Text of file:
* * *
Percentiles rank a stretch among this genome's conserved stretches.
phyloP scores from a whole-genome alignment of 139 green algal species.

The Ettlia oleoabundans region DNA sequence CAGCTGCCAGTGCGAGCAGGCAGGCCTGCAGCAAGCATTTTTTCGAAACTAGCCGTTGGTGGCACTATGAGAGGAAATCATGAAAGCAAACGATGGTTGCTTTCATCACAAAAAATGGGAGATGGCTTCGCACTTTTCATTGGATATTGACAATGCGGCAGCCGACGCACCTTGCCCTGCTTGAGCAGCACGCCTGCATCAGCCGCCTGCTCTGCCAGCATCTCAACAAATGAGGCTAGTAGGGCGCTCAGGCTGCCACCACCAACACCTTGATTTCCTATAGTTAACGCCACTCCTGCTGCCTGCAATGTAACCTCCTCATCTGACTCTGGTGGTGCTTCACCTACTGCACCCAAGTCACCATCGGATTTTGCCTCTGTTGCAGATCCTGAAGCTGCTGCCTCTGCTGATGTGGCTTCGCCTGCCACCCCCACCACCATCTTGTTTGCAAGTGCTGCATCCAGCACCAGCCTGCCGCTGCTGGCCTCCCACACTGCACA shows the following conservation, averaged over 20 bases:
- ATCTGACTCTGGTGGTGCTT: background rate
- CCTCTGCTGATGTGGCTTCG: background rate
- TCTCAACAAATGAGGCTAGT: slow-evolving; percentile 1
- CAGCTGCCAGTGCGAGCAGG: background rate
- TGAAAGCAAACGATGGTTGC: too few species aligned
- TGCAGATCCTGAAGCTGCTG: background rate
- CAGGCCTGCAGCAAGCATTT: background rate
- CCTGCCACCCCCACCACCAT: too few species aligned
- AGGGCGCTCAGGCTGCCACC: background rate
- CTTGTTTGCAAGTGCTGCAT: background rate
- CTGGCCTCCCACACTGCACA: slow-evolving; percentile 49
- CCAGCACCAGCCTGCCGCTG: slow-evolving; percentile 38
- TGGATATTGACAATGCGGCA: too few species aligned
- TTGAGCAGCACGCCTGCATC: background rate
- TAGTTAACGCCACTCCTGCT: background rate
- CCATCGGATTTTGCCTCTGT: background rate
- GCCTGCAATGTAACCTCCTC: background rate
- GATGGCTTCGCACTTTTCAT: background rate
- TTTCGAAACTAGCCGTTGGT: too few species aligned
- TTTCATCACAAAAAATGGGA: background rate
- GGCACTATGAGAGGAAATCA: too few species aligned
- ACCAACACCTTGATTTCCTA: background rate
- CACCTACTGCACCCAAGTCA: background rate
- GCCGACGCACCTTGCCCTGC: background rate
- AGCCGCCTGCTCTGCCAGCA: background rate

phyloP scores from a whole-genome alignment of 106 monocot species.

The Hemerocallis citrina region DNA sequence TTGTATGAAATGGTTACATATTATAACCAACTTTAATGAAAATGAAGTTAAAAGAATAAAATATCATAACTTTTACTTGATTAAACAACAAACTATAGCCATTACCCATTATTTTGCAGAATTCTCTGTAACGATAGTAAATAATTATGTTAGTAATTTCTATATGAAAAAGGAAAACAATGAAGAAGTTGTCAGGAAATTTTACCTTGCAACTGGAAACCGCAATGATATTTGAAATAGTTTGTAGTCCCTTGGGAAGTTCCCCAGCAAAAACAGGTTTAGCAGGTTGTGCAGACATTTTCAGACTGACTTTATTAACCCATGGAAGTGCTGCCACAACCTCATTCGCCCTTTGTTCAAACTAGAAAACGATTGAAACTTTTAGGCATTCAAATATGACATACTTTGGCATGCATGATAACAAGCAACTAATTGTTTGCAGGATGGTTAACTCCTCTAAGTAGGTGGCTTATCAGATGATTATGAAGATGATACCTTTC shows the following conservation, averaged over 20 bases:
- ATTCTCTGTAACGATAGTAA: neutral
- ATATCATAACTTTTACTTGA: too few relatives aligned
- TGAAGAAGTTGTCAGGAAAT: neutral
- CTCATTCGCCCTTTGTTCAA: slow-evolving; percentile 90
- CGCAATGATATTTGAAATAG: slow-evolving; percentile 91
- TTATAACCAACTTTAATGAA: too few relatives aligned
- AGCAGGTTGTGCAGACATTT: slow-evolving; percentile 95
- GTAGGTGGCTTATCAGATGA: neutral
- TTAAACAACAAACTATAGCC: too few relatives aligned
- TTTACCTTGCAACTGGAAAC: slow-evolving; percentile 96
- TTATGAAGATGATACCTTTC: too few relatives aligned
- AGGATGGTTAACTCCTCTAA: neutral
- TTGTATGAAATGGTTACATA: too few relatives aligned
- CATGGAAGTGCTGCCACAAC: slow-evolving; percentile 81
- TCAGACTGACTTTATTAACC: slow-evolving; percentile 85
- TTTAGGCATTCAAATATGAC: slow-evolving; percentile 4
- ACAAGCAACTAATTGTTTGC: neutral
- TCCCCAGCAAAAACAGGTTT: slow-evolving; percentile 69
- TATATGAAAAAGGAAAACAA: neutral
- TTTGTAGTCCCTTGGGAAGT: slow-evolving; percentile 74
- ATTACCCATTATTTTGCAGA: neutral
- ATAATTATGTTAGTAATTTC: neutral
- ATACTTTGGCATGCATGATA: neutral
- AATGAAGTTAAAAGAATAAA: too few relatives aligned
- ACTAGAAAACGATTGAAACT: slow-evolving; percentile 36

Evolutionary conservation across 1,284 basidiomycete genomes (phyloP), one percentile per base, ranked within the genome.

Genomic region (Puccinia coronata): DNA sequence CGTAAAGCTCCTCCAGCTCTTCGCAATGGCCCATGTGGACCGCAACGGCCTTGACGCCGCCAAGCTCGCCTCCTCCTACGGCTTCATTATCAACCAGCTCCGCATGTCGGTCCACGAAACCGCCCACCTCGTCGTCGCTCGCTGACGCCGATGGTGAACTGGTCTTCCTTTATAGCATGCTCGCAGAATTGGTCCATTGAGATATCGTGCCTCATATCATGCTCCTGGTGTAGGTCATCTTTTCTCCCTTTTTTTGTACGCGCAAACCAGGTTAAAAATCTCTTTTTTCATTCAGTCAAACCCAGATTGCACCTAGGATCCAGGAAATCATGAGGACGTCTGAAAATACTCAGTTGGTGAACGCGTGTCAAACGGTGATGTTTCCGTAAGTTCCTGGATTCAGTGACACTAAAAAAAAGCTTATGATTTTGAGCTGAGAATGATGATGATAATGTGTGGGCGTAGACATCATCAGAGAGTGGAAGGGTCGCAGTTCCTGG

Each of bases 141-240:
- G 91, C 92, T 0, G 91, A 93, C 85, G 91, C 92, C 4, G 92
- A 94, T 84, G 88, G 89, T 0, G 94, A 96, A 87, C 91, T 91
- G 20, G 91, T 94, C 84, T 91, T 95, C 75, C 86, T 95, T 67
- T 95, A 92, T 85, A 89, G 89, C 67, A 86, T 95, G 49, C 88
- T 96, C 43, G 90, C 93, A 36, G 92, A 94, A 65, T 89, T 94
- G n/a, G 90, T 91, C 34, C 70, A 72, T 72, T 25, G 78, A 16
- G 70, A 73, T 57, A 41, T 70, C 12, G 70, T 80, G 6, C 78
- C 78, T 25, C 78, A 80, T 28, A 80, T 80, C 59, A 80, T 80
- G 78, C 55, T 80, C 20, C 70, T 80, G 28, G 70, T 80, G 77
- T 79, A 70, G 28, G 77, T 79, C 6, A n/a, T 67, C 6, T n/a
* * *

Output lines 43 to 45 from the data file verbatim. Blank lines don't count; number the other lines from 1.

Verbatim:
- TTGTATGAAATGGTTACATA: too few relatives aligned
- CATGGAAGTGCTGCCACAAC: slow-evolving; percentile 81
- TCAGACTGACTTTATTAACC: slow-evolving; percentile 85